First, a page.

Part 36 offers in personal injury claims
Produced in partnership with Andrew Wilson
Part 36 offers in personal injury claims

The following Personal Injury guidance note Produced in partnership with Andrew Wilson provides comprehensive and up to date legal information covering:

  • Part 36 offers in personal injury claims
  • Purpose and use of Part 36 offers
  • Self-contained procedural code
  • Nature of Part 36 offers
  • Formal requirements
  • Effect of acceptance
  • Effect of rejection
  • Counterclaims
  • Appeals

Note: This Practice Note is relevant only to Part 36 offers as considered under CPR 36 in force as from 6 April 2015. For offers made prior to this, see Practice Note: Part 36 Offers—pre-6 April 2015 [Archived].

Purpose and use of Part 36 offers

The purpose and use of Part 36 offers remain very much as they have been since their inception: to encourage negotiation and resolution of claims or at least of issues in dispute between parties to claims.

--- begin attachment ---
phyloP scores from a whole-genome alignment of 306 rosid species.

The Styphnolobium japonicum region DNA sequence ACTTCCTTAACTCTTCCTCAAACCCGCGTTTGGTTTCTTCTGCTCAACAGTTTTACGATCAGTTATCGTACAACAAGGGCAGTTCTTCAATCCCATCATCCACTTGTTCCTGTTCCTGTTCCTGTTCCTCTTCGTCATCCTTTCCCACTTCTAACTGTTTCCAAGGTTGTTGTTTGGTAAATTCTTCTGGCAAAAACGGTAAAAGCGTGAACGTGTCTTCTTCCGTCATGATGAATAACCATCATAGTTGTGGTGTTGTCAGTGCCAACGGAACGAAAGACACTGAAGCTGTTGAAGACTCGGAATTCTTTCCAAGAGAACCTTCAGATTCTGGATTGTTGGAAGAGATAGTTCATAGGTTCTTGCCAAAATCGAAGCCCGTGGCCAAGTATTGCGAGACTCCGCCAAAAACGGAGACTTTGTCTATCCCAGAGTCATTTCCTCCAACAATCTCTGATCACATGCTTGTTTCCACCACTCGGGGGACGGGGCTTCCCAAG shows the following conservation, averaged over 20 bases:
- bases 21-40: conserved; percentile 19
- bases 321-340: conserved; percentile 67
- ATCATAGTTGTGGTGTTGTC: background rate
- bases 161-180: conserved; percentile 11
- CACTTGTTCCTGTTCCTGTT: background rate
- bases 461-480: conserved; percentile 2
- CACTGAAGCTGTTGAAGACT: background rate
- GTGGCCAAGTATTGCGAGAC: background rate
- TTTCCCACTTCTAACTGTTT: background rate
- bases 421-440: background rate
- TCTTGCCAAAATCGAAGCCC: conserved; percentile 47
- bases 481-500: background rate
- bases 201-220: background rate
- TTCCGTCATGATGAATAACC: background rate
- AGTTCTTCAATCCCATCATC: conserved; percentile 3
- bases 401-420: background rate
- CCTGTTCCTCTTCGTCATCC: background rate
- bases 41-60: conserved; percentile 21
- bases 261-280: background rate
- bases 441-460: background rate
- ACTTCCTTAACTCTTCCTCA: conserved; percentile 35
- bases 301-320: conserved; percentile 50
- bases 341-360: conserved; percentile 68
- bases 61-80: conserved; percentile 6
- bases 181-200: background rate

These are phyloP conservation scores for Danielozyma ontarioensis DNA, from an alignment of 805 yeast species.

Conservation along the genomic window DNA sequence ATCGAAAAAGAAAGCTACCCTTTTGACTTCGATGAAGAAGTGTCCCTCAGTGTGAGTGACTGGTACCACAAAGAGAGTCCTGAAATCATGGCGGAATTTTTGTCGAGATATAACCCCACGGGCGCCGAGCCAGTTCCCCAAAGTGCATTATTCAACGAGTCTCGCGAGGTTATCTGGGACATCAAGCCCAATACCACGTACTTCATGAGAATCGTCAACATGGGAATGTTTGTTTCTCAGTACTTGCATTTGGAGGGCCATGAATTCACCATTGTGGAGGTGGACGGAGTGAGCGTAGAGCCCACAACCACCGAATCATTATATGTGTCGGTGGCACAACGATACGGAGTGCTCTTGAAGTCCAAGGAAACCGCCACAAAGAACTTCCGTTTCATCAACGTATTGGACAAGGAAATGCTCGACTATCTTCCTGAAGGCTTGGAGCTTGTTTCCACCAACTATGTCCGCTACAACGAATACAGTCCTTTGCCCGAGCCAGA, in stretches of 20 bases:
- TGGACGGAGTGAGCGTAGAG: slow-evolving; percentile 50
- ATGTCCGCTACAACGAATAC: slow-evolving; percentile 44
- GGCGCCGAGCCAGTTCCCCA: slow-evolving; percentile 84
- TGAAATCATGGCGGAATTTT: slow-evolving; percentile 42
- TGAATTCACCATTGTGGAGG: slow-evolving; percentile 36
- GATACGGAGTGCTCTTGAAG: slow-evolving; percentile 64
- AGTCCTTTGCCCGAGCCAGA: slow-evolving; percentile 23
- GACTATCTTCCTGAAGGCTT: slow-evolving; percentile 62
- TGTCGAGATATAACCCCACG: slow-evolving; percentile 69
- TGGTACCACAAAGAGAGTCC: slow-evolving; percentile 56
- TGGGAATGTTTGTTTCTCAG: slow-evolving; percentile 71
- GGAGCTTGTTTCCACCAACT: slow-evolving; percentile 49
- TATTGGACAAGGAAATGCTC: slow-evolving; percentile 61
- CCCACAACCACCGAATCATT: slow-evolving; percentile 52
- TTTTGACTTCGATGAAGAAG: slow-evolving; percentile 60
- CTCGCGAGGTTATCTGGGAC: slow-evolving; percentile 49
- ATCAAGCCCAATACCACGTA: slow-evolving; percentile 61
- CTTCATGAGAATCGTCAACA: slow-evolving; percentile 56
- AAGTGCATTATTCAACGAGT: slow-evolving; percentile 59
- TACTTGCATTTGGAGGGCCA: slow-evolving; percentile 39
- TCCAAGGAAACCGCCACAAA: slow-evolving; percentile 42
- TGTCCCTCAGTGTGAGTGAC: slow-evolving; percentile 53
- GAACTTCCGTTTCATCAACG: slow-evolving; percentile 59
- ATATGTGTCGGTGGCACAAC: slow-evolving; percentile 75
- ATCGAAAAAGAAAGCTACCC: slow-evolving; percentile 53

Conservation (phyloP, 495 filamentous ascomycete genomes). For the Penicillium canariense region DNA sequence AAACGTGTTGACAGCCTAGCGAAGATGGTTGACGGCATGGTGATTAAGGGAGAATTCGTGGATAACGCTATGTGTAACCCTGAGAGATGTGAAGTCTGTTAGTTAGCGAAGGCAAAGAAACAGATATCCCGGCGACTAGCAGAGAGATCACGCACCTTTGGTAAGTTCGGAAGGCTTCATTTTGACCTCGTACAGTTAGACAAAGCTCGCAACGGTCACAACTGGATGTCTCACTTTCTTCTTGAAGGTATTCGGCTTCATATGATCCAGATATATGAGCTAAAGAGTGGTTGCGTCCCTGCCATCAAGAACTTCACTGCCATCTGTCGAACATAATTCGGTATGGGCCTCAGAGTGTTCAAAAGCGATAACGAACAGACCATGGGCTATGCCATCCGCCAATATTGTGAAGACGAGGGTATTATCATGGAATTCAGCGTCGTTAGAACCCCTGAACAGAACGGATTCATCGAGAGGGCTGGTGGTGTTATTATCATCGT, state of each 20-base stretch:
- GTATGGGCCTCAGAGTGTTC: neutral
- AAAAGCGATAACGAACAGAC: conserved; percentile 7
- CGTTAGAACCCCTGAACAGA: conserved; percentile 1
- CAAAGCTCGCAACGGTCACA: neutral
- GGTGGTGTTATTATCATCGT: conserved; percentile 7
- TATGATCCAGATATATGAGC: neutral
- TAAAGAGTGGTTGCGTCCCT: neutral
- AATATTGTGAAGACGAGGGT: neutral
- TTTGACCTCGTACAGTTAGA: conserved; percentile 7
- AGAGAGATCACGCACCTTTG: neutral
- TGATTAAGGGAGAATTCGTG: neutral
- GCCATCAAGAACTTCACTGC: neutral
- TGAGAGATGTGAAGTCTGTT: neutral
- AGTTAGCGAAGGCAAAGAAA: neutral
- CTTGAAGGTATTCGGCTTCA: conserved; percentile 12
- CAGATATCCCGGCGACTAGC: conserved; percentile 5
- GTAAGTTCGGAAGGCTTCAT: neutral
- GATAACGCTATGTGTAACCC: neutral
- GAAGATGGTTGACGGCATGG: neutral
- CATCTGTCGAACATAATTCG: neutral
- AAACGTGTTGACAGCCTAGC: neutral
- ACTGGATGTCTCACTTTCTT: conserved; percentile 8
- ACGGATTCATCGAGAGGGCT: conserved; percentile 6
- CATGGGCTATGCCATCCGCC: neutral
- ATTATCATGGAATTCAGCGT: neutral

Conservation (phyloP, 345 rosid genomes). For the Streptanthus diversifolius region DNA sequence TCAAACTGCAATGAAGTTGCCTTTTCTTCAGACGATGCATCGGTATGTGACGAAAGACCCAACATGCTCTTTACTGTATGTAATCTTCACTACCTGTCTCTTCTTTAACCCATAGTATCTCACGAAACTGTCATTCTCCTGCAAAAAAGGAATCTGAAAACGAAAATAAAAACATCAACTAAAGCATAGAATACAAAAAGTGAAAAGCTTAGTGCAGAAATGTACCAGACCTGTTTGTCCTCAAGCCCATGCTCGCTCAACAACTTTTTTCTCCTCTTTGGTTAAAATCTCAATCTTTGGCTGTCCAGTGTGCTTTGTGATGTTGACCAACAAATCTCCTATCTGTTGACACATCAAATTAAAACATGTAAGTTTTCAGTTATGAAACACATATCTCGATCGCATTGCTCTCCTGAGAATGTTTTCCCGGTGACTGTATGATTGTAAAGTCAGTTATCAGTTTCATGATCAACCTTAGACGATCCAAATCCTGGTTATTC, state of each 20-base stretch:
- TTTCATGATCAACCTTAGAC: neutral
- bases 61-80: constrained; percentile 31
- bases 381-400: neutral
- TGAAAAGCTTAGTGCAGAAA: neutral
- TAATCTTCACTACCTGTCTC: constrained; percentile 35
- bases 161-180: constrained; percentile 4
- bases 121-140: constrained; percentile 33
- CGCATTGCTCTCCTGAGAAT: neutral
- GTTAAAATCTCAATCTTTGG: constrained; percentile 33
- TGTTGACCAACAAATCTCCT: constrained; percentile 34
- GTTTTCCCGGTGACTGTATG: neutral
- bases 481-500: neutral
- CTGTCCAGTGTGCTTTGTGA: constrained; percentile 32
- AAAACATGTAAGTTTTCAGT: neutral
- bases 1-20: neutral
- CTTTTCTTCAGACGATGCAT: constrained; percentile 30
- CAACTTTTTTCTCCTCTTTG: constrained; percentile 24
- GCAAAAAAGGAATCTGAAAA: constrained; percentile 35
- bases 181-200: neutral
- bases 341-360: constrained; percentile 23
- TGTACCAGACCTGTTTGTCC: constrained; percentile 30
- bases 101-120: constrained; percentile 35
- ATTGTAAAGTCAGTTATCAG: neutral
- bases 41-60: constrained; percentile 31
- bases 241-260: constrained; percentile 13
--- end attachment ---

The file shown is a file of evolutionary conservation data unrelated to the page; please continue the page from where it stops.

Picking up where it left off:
Where the claimant has an admission from the defendant or judgment for damages to be assessed, a well-pitched Part 36 offer from the defendant will ensure that the claimant and their representatives have to give close consideration to the ultimate value of the claim.

With the introduction of qualified one-way costs shifting (QOCS) in personal injury cases, Part 36 offers have become an even more important part of defendant practitioners’ armoury, as a means of applying costs pressure on claimants. See Practice Note: Qualified one-way costs shifting (QOCS).

With the costs, damages and interest penalties provided by Part 36, there are a number of good reasons for a claimant to make well-pitched Part 36 offers to put the defendant under pressure.

Part 36 offers can be made at any stage of a dispute including before proceedings are commenced. They are also sometimes made even after there has been a judgment at first instance but the decision is the subject of an appeal. In those circumstances, the Part 36 offer made after the first instance decision will not be disclosed to the appeal court until after it has given its judgment.

The particular means by